As a Boigu man I have specific responsibility to protect cultural sites that are sacred to all Guda Maluyligal people. But the rising sea is making it impossible.
Boigu, Torres Strait
My name is Wadhuam (maternal uncle) Pabai Pabai. I’m a Guda Maluyligal man from the island of Boigu, which is located in the Torres Strait. Boigu is about 5km from the Papuan mainland.
I’ve lived on Boigu my whole life. I am a Native Title rightsholder and a Traditional Owner. I’m also a Director of the Prescribed Body Corporate that represents the 6 clans on the island. My totem is the crocodile – Koedal – and my wind is an easterly wind, which we call Sagerr Gub.
I was born to this island. It is my mother, my identity, who I am. This island supported my ancestors for generations. We had a system that was learned from our elders and passed on to younger generations. The seasons, the tides and the stars used to be the same year after year. But that is not the case anymore: everything is changing.
Boigu is very low-lying. Every year the seas take a bit more of our islands. During storms and king tides the sea water floods our roads, buildings, gardens – even the airstrips are being flooded. The flooding is getting worse because of climate change. We can no longer grow vegetables to feed our families because our gardens have been poisoned by salt water.
Our ancestors lived off the food they grew and the fish and animals they hunted. But climate change is affecting the seas around us. The seas are warmer, so the reefs are less healthy and there are fewer fish to catch. During storms, sand from the islands is dragged out to sea, covering the seagrass that dugong and turtles eat. So there are fewer dugong and turtles to hunt.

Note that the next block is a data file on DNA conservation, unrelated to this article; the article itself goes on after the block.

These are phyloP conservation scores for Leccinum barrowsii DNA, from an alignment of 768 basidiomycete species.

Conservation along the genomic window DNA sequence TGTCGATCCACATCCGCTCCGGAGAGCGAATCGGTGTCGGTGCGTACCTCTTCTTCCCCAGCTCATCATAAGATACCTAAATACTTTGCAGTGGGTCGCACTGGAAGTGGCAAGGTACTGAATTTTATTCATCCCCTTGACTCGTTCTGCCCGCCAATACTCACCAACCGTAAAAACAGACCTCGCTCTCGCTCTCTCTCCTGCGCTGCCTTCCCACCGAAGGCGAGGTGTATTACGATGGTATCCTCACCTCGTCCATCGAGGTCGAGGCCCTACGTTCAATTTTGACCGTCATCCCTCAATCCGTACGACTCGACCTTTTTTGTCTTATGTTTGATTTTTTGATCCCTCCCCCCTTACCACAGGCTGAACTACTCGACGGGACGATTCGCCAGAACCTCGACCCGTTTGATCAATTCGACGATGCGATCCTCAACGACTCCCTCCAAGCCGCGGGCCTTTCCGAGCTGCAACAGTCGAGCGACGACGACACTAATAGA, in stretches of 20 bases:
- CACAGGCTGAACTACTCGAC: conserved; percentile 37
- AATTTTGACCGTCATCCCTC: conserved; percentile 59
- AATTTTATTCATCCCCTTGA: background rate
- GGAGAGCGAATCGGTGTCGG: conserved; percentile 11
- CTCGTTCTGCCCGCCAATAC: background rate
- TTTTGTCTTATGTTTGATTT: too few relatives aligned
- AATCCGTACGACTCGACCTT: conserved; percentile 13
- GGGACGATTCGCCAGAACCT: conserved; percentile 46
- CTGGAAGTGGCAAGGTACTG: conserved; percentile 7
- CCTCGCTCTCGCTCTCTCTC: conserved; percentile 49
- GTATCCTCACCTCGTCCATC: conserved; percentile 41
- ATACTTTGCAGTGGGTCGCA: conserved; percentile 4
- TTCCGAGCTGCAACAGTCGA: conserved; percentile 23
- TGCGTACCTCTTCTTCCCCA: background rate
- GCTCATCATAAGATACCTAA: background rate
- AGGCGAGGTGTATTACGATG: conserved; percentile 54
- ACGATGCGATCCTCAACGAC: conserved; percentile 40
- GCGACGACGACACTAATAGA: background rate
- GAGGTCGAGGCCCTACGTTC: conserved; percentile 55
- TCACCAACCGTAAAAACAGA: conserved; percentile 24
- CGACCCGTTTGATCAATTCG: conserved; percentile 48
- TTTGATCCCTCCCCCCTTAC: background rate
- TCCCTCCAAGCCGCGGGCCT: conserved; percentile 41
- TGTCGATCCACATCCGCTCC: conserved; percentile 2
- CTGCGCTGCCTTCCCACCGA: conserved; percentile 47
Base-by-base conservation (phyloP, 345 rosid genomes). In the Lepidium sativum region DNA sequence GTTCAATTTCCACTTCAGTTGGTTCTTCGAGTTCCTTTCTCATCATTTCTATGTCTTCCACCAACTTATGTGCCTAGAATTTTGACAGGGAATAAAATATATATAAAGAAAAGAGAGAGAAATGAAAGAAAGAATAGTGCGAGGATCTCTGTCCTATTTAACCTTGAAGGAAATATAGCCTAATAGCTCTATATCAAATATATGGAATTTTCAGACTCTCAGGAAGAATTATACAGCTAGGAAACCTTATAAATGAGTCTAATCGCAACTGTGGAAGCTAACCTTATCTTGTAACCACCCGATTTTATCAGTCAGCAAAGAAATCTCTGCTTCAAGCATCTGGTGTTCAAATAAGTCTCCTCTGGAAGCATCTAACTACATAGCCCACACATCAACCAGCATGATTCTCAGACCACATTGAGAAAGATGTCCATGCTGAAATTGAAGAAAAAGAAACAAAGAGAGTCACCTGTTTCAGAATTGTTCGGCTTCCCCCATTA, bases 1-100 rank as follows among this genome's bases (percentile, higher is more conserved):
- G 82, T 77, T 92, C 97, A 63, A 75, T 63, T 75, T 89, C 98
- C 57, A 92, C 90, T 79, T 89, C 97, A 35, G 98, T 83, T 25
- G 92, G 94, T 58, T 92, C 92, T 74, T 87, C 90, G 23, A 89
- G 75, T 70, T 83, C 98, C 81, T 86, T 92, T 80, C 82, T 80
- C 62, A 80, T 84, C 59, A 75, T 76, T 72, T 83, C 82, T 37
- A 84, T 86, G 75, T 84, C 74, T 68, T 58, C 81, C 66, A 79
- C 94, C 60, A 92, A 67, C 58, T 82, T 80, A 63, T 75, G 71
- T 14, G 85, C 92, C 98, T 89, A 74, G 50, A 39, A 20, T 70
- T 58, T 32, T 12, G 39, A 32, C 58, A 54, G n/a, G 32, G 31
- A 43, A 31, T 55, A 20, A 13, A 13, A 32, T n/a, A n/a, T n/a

As a Boigu man I have specific responsibility to protect cultural sites that are sacred to all Guda Maluyligal people. But the rising sea is making it impossible and could mean those sites disappear forever. Loss of these places would be devastating for Guda Maluyligal communities now and for the generations to come.
We don’t want to move the generations from our community and settle somewhere else in Australia. There are 65,000 years of wealth and experience here. Losing Boigu will mean losing that.
If you take us away from this island then we’re nothing. If my island is lost, where will I come from? I won’t be able to say “I’m from Boigu” if Boigu is under the water. It’s like the Stolen Generation, you take people away from their tribal land, they become nobodies.
This is why me and Wadhuam Paul Kabai, from the neighbouring island of Saibai, are taking the government to court. We’re asking the court to order the government to cut greenhouse gas emissions and stop climate change before our islands are taken from us.
We are bringing this case on behalf of the generations to come. We want our grandchildren to grow up on our islands, to live the same lives that we did.
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